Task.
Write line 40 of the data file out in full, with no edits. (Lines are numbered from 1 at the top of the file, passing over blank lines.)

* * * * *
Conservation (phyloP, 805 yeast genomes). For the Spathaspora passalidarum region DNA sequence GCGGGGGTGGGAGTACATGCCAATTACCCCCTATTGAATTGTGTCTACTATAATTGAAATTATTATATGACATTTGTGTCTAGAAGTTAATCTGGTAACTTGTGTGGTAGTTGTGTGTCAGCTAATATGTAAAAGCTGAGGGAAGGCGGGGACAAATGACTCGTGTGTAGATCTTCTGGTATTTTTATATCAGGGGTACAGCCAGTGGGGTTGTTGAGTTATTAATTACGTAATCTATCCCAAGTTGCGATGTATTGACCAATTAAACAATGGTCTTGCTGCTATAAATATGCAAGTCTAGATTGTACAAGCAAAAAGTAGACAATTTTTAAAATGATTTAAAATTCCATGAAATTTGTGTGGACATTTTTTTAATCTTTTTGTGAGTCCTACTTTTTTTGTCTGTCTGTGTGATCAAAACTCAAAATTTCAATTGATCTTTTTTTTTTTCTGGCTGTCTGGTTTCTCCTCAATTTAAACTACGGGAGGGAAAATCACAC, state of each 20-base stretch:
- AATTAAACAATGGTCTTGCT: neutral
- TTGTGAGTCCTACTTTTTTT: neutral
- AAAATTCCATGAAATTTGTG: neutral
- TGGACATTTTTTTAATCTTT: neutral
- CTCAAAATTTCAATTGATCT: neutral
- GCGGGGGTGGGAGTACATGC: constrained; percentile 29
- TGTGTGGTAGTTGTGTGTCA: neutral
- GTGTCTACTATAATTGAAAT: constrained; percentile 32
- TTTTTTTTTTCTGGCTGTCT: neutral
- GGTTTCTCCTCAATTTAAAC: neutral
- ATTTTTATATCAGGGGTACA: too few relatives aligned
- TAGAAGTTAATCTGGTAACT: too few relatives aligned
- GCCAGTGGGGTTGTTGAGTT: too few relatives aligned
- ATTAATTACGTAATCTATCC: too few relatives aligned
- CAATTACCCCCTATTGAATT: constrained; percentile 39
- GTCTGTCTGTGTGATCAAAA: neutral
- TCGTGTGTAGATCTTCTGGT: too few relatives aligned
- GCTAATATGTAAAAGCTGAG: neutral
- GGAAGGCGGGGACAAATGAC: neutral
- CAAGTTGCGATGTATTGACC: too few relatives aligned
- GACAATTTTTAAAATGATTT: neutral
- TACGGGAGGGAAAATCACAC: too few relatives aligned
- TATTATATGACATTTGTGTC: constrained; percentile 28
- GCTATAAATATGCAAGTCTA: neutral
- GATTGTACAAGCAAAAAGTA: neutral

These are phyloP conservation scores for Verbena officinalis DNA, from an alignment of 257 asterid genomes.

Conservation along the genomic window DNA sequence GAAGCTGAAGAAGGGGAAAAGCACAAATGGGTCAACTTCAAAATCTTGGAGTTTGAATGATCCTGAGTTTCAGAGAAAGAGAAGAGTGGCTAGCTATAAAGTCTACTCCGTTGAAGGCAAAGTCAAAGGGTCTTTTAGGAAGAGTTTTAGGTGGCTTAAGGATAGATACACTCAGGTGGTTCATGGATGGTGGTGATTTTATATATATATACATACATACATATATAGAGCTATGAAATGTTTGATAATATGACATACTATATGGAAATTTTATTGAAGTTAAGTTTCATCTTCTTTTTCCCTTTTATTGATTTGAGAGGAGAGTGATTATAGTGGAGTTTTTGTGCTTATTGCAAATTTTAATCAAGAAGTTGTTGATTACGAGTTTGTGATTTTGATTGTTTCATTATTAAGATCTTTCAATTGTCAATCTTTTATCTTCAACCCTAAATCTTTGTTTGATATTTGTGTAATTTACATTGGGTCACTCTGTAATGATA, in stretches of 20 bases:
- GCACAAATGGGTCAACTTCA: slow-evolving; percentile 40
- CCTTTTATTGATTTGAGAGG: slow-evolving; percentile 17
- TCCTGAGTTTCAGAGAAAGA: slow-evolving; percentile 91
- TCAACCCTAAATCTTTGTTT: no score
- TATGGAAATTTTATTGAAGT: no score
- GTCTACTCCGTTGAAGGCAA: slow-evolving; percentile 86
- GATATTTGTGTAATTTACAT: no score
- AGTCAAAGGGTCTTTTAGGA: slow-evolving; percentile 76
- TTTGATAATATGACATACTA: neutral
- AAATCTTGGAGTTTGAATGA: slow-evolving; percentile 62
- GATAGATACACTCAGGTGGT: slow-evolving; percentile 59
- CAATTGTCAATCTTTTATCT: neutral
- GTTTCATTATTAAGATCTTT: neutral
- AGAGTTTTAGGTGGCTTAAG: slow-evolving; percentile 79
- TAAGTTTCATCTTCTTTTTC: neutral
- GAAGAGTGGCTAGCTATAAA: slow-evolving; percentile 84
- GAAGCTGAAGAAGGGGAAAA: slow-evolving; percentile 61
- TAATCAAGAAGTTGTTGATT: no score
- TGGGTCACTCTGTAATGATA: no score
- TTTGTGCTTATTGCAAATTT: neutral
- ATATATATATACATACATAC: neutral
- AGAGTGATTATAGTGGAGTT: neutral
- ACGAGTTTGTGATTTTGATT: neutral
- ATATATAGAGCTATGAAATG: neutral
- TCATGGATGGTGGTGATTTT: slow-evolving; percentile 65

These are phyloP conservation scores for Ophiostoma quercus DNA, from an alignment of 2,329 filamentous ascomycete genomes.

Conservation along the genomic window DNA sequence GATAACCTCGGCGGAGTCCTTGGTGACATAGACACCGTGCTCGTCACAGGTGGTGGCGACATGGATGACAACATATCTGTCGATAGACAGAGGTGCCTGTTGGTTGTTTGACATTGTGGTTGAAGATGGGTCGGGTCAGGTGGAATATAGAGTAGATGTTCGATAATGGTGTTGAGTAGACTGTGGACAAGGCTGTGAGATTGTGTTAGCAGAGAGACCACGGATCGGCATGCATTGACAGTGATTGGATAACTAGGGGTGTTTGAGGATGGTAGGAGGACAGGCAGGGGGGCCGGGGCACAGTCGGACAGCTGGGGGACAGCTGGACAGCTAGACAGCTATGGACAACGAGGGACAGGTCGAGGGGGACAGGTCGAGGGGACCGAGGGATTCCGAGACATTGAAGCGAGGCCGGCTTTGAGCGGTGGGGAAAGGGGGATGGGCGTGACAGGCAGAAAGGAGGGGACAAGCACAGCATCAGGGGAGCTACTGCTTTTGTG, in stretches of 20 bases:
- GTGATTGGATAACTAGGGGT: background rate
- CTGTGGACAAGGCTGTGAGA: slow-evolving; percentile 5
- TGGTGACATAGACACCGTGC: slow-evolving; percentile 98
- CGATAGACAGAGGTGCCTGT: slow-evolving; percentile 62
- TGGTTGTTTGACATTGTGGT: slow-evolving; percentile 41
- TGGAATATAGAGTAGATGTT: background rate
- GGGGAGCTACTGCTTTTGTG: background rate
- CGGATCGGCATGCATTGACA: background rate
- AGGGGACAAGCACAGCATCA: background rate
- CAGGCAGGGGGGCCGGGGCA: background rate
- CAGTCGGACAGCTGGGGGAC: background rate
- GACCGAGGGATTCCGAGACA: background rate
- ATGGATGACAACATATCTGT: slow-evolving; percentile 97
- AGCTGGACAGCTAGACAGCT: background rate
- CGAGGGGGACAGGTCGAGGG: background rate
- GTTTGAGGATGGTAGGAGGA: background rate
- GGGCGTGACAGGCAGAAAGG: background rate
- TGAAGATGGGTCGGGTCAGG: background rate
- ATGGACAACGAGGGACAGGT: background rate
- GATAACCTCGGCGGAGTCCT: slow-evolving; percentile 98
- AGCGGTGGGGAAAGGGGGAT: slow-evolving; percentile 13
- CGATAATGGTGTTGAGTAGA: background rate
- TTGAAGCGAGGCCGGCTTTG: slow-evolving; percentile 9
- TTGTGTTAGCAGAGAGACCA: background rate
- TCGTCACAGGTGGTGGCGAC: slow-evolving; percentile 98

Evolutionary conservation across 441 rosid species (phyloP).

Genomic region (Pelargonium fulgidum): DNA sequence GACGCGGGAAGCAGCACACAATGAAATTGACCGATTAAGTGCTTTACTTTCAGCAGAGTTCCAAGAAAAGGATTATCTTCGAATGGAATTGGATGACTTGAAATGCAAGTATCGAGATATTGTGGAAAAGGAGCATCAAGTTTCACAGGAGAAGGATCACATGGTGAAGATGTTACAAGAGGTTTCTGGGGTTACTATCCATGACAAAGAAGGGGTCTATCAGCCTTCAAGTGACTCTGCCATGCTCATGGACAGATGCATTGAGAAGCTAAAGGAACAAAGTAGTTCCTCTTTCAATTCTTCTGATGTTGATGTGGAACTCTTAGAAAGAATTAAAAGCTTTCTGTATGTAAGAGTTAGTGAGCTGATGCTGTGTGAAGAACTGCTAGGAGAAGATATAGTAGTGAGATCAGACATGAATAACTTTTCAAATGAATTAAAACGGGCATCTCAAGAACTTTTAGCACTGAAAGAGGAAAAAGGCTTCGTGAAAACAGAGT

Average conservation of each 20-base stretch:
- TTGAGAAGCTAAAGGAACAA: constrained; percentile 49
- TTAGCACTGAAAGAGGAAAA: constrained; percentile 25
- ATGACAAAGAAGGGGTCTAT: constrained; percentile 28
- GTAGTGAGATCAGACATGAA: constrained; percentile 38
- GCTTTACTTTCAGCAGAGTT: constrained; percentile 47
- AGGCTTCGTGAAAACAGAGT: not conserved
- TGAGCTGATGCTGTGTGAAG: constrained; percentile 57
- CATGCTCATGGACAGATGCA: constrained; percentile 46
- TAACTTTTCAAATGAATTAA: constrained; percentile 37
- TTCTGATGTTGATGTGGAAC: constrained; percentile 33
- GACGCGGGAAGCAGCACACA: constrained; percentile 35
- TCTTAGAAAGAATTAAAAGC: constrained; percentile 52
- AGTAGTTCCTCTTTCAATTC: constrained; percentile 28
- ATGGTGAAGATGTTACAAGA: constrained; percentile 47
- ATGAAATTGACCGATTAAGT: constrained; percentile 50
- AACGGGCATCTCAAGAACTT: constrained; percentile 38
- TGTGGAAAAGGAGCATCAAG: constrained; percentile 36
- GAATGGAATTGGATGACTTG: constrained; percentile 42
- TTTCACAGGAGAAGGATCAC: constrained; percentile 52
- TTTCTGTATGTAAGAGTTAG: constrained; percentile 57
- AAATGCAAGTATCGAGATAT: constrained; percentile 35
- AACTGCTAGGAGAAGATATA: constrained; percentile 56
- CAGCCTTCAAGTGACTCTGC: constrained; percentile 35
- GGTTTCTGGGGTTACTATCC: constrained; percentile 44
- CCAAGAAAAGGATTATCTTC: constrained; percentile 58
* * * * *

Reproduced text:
- CAATTGTCAATCTTTTATCT: neutral